Air Date

September 29, 2021

Featured Guest

Dr. Rachel Kentor
Pediatric Psychologist, Texas Children's Hospital


Suzanne P. Clark
President and CEO, U.S. Chamber of Commerce


Because of the rising rates of COVID-19 among children, parents are rightfully concerned about their family’s physical health and well-being. However, they also cannot ignore the emotional toll that living through a pandemic may be taking on their children's mental health.

Parents should be equally concerned with how their child is responding to the pandemic as they are about their child contracting the virus. During a recent Path Forward event, Dr. Rachel Kentor, a pediatric psychologist at Texas Children’s Hospital, explained how the pandemic has affected mental health in children and what parents can do to alleviate some of these issues.

The Challenges Adults Face Are Affecting Children’s Mental Health

While the pandemic has caused mental distress in most adults, it’s important to remember that those same factors are negatively affecting children. Social isolation, uncertainty, and the “forward and stop” progress of the pandemic have had a negative effect on children’s mental health, just as it has with adults.

“With [the pandemic] comes disruption to routines and kids thrive on routine structure,” said Dr. Kentor. “When they don't have that, it can cause a lot of distress.”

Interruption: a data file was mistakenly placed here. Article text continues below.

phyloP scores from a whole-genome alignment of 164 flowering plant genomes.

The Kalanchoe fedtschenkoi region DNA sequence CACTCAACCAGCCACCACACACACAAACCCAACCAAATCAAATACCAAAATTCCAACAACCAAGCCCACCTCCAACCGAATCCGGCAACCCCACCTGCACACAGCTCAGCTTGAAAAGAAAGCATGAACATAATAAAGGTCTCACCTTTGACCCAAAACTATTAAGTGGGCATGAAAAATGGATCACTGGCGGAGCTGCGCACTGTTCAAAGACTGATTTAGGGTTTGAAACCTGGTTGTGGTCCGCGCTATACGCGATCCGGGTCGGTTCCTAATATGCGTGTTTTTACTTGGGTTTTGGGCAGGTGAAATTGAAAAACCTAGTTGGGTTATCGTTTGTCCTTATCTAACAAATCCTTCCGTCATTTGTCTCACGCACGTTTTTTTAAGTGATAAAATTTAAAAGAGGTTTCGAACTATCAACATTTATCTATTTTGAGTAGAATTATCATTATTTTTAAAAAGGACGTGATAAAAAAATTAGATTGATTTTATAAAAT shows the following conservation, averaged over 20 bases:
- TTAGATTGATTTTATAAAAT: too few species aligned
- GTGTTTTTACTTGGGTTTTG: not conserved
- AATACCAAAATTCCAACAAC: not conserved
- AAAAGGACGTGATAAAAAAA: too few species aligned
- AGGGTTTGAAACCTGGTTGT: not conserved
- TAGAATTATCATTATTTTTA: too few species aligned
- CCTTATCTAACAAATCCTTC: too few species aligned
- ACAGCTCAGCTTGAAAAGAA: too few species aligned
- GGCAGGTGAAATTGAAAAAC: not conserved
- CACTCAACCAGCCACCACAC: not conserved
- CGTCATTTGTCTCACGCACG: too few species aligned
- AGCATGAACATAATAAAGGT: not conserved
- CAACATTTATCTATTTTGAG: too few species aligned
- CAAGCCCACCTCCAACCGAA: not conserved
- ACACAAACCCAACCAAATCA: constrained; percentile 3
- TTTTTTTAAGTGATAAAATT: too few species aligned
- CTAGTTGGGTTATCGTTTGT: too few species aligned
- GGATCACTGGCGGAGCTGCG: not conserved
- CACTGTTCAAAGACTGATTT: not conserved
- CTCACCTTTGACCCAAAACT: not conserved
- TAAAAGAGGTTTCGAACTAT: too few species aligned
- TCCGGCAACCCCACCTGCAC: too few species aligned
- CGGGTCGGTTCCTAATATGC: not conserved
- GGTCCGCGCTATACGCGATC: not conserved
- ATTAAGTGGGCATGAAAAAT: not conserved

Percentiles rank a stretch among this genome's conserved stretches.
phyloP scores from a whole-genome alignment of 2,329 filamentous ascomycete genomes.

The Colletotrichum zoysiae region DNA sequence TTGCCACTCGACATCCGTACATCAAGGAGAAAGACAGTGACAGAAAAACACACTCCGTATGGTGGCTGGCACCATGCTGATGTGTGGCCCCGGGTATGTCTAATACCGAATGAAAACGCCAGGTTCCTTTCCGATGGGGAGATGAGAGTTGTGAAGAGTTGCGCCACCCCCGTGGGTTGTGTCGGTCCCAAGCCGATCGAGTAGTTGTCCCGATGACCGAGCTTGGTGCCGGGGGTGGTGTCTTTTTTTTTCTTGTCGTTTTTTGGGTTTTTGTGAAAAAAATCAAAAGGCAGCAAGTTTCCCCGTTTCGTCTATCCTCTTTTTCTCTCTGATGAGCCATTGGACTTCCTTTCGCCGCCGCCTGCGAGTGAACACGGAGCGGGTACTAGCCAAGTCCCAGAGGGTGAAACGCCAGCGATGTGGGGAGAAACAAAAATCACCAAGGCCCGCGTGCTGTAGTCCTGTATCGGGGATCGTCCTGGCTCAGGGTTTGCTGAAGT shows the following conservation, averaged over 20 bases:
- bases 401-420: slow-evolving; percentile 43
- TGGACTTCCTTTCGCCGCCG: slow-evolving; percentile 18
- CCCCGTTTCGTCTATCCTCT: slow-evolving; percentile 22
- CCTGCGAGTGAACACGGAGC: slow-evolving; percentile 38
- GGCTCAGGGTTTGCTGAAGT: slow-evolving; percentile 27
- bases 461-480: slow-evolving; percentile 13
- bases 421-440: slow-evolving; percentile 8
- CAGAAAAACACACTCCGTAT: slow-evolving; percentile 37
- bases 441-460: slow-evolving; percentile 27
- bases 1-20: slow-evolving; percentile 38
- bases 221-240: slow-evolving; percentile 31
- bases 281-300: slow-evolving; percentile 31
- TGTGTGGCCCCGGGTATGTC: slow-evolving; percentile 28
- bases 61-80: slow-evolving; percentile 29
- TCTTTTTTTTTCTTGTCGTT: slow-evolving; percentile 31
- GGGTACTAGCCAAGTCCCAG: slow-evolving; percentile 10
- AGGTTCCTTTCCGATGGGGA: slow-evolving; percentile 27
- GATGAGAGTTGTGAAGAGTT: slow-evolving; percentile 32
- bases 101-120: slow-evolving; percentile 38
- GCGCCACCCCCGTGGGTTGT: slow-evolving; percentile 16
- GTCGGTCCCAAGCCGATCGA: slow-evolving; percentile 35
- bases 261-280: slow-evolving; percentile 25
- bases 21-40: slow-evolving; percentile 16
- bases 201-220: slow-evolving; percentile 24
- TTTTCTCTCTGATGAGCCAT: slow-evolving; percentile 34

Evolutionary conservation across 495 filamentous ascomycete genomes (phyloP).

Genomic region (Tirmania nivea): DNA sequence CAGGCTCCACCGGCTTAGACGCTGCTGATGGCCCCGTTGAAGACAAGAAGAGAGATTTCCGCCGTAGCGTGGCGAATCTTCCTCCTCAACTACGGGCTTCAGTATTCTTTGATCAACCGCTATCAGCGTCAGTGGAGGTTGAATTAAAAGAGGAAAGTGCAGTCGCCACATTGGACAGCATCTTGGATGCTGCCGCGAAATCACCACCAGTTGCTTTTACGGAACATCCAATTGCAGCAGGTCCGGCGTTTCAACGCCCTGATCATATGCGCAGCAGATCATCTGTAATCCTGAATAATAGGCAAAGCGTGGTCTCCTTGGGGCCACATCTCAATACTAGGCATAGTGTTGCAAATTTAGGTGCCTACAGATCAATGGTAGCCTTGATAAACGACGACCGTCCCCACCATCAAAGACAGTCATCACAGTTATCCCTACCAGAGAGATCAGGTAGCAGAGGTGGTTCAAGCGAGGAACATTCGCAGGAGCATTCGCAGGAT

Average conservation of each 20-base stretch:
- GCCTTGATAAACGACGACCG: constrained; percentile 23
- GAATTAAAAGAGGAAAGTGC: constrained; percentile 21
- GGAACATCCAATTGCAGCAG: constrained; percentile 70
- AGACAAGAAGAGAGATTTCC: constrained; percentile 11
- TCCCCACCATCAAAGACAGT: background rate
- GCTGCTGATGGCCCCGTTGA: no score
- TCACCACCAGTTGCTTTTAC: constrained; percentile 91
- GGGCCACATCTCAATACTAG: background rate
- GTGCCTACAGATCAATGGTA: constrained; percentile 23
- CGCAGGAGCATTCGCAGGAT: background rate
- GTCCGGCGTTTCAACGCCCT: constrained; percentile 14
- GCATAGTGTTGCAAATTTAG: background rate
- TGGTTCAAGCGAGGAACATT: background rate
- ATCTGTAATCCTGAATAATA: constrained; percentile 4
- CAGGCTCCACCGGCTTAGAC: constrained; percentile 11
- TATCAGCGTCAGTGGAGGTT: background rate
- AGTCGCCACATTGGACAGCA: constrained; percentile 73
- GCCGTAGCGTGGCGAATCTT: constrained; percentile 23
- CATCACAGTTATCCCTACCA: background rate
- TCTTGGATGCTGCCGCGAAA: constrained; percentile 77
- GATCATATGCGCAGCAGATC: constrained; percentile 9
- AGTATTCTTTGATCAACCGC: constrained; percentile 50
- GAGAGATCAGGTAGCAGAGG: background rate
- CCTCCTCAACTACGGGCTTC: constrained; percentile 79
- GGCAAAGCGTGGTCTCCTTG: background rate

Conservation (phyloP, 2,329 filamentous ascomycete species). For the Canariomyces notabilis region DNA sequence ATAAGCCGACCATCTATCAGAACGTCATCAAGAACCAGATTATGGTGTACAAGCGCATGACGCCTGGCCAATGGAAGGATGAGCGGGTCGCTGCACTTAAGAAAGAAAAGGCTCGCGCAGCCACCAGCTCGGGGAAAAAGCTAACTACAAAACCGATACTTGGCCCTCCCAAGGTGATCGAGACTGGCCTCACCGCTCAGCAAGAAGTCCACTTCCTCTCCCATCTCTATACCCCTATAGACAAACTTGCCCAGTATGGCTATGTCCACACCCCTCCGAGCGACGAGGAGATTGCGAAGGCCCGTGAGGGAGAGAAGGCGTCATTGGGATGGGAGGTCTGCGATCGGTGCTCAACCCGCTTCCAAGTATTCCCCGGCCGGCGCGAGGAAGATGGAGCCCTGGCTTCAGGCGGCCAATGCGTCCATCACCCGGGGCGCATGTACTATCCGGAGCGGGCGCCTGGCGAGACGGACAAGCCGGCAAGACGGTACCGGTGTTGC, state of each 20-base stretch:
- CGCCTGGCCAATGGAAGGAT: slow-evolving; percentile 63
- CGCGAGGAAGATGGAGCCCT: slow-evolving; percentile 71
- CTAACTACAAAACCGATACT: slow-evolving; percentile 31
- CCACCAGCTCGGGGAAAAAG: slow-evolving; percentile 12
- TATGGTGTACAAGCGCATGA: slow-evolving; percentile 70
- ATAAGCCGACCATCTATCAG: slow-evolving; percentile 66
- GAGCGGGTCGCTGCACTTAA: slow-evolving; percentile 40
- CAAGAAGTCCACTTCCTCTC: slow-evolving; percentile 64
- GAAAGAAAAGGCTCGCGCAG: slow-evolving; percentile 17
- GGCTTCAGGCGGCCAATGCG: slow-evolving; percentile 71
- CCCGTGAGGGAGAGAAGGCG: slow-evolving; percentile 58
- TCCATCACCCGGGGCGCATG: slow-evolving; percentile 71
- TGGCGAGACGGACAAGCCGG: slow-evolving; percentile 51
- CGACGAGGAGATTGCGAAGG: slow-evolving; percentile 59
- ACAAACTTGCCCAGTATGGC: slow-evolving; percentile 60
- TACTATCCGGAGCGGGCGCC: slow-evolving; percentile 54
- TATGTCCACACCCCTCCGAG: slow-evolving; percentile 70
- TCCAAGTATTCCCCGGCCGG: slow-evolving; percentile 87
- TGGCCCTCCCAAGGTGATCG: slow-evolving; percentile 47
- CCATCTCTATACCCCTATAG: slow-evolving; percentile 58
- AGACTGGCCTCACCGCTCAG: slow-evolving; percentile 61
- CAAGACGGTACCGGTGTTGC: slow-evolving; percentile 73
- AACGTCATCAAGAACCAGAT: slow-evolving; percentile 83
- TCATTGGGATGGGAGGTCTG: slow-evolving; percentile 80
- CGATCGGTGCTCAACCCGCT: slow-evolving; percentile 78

“Kids take their cues from [adults], so when the adults around them are very stressed, very anxious, very panicked, they're going to start experiencing that too,” she continued. “So we're thinking, not just in the challenges directly to them, but the environment that they're around.”

Parents Need to Be Proactive in Looking for Signs

Parents or caregivers who are looking after children need to monitor their behavior. They should look for certain signs and if they are concerned about their child's mental well-being, then they need to involve a professional to get them help.

“As a clinical psychologist, we register concern when there's what we call functional impairment,” said Dr. Kentor. “If your child is no longer able to do the things that they need to do, they're not doing the things that they used to enjoy, you're seeing changes in sleep and appetite, kind of any of these changes that really make your child stand out…that’s when we want you to reach out.”

“Ideally [parents should reach out] when you notice that start, so rather than waiting until they're in a full-blown mental health crisis and needing that emergency department visit, we want to be proactive in recognizing this,” she added.

Parents Should Talk to their Children about their Feelings

Parents have a responsibility to do their part in reaching out and addressing mental health issues in their children. By starting the conversation and understanding and validating their feelings, parents can both better understand what their children are going through, as well as prevent a mental health crisis later on.

“A lot of it comes down to being mindful about what we're teaching them and what we're showing them,” said Dr. Kentor. “[It’s about] opening lines of communication, validating and acknowledging that it's really hard and it's hard for everybody, but also ... communicating [that] we're going to get through this together.”

From the Series

Path Forward